What brings you joy? Helping others, when I can, brings me joy. There is nothing like knowing you have been useful to someone. And if that someone helps someone else in exchange, that brings me double joy.We kinda forgot to help each other…or because of the fast pace life we feel like we don’t have time for it. But when we get that help, which we know we need, that should make us stop and think that we should do the same. More often. We should put ourselves more in other people’s shoes.
What is it that you like about being a filmmaker? Well, I am still considering myself an aspiring filmmaker J. I am still learning the craft with the goal of one day to direct movies. Now I am messing around the production side of moviemaking. Filmmaking and web development (my specialty, in fact) has many common points. The processes are the same. The final goal is the same: you build a product which many people will use/see. But what I like about filmmaking is that storytelling. I liked to read a lot, and I liked to see movies a lot. I think I have seen thousands of them since childhood. One day (not long ago) it occurred to me that I could make movies, not just watch them. That led me to the path of learning again (after learning computers and Internet years ago). Being a filmmaker is an interesting career to follow for me because of knowing new people and because now filmmaking and technology converged quite a lot. And I am already in technology since sometime and it would be interesting to see how this can help me achieve my this other dream of making movies.
Which of the classics (movies) would you have loved to direct and why? I am a big fan of Sci-Fi movies and I would have loved to direct “2001- A Space Odyssey” by Stanley Kubrick, for example, which is a classic in this genre. This movie was ahead of its time in many aspects, including anticipating some of the technologies and science which at that time was science fiction and some it is still (the artificial intelligence).“2001- A Space Odyssey” is still standing the test of time.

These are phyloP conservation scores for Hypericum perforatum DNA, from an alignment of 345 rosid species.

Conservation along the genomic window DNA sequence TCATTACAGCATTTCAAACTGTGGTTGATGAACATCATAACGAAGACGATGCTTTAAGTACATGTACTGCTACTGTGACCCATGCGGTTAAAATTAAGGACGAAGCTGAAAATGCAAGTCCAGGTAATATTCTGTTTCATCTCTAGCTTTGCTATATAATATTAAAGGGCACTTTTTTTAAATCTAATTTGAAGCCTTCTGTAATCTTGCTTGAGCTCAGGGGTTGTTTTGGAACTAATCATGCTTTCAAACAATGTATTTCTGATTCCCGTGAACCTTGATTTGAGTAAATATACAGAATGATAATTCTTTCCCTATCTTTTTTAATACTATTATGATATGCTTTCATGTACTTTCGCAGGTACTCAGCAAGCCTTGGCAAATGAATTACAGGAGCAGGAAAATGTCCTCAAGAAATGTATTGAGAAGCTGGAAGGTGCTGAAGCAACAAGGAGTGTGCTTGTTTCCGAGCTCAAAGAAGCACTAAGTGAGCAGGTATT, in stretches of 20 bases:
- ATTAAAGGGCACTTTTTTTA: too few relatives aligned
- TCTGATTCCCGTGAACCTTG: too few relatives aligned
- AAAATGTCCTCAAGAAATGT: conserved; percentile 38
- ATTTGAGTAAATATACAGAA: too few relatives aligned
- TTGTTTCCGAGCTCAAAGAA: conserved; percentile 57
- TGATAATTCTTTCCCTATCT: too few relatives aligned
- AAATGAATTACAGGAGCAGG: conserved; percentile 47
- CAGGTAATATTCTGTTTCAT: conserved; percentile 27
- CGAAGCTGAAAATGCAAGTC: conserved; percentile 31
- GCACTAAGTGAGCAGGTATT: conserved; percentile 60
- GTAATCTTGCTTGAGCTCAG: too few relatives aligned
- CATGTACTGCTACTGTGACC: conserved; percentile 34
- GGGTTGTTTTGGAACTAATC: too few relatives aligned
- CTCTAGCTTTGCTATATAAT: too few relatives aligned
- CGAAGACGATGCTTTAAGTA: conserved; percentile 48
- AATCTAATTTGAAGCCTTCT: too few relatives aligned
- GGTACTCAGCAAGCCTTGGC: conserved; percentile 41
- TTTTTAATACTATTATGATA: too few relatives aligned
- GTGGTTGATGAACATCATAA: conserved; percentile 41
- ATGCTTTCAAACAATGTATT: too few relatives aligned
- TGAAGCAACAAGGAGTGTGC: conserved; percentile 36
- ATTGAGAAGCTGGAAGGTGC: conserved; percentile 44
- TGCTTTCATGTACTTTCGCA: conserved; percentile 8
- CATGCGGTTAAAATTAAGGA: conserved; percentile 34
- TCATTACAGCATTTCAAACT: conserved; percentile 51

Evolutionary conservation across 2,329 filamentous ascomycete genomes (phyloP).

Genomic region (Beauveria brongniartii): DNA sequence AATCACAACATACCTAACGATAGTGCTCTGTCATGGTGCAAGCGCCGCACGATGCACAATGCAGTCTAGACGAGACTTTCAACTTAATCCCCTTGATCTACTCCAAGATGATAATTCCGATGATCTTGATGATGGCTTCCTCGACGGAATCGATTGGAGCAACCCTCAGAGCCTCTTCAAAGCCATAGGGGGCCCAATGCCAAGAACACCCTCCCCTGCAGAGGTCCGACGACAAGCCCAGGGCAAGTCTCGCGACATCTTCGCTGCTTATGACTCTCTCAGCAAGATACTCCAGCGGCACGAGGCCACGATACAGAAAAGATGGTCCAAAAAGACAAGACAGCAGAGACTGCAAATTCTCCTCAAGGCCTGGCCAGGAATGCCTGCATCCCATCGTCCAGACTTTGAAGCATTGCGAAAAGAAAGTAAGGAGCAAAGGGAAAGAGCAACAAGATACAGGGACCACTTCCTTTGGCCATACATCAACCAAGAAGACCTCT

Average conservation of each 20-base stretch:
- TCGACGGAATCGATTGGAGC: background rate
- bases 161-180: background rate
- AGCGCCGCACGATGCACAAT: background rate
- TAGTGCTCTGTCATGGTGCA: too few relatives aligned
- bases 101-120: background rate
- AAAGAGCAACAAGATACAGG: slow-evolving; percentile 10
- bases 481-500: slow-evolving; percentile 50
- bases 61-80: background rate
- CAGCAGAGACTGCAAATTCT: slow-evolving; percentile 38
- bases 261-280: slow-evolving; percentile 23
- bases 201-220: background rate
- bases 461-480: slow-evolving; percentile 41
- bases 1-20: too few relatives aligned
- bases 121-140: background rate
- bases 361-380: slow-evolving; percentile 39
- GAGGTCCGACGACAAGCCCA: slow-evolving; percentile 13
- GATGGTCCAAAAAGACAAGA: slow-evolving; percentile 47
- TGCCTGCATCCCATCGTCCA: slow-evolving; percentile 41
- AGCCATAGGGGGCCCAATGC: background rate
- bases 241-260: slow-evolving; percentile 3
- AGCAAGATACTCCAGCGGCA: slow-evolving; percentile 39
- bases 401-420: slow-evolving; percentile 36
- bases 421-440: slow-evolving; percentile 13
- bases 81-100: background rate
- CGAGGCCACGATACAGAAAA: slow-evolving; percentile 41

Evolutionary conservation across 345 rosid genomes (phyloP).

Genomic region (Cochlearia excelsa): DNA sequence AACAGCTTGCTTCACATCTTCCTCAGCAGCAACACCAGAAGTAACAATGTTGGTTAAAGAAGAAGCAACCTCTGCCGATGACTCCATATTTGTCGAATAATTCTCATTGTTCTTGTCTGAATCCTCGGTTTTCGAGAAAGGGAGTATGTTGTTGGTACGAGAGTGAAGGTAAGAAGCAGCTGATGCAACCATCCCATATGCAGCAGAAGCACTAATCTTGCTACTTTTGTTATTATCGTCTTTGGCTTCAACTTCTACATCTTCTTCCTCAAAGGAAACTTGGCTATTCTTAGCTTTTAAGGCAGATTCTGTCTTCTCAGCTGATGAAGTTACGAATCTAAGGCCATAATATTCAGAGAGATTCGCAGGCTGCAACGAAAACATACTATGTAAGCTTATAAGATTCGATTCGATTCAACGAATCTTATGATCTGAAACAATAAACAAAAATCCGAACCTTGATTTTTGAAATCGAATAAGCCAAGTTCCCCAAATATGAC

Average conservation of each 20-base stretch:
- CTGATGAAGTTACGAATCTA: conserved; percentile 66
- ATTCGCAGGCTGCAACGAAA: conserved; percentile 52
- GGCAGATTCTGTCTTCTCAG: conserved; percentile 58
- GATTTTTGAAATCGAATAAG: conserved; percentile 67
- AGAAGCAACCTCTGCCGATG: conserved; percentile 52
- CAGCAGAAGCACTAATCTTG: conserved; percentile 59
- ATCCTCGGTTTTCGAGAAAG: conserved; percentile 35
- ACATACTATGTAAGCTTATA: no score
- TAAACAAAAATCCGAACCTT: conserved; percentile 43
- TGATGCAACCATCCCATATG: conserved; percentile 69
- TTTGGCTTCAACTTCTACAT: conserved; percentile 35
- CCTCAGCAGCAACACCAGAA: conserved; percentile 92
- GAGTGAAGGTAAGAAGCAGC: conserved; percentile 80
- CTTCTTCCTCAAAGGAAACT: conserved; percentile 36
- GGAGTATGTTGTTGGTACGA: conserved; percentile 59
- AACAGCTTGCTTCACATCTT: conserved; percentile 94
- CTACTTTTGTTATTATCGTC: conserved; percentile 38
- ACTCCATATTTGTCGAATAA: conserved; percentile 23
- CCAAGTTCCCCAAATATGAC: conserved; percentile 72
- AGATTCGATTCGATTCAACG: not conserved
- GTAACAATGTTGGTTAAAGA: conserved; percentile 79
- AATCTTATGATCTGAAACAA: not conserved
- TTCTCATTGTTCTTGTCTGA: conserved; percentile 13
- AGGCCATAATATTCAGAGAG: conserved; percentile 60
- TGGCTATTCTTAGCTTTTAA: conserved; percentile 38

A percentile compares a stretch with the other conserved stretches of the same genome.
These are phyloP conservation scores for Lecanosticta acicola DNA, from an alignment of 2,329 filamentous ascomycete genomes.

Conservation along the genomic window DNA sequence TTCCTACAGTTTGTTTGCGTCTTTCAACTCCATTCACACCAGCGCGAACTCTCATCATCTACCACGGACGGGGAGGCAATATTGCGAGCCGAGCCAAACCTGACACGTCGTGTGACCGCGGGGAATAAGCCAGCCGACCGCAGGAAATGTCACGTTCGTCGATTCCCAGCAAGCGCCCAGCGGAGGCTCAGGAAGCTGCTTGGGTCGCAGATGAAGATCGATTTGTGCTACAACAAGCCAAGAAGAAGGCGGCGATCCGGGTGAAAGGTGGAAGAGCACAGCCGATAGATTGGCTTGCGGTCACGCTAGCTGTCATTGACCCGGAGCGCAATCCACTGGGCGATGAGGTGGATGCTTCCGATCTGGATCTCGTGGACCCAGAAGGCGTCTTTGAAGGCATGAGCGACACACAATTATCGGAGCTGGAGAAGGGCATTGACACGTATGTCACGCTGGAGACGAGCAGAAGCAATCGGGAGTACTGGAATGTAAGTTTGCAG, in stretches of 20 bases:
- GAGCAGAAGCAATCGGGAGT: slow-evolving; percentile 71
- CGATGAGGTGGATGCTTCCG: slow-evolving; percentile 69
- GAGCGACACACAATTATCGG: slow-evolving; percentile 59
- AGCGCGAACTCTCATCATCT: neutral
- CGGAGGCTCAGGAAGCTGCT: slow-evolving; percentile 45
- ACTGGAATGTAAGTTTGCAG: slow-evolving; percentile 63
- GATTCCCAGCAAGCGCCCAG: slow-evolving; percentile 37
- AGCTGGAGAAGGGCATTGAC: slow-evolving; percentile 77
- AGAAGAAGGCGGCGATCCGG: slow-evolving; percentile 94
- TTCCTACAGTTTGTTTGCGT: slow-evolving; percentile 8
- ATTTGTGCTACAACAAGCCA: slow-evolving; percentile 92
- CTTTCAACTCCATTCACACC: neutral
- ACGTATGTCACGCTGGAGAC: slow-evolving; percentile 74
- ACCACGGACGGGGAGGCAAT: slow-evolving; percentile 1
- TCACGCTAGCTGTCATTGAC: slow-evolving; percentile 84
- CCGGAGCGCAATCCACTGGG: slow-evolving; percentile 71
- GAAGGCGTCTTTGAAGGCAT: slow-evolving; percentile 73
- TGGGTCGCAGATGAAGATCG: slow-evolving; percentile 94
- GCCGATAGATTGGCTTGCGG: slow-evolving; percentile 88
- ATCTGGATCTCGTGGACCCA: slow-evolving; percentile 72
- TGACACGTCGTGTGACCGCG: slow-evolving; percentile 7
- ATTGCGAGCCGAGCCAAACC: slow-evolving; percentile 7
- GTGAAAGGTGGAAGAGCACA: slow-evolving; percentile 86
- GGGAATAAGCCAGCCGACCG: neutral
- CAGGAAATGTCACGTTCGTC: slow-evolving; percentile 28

You live in the States but it seems to me that you cannot let go of Romania. Why is that? As I as above, I was born, raised and live a good part of my adulthood n Romania. How could I let go ? It’s not like I came here when I was a kid. I am living in America but I am still Romanian. I tried to get what I found good here and improve the Romanian in me. Also, I am trying to help my native country in any way I can through some of my projects (especially in tech/Internet), I am trying to give something back. In Romania I spent 5 years doing work for a non-profit organisation and maybe that’s one reason I am still trying to help. I don’t see a good reason to abandon my native country. I know it has bad sides (referring at people, because the nature is gorgeous) but it has good sides too. And probably, in time, those bad sides can be changed, who knows. I still hope.
How do you see human interaction in ten years? The human interaction will be, of course, more tech driven in ten years from now. Mobile (already happening), wearables (starts happening) and the Internet of Things (incipient), in general, will be at the center of it. Now this degree of tech driven interaction is not the same in the whole world. In some parts of the world will be less, in some parts more. It is also generational. Younger generation tends to use it more, older will use it less.The interaction will be faster, which can make the attachment have a lower quality. That means it can be more impersonal. That’s something everyone has to struggle with, not to lose the heart of it, the heart of personal interaction.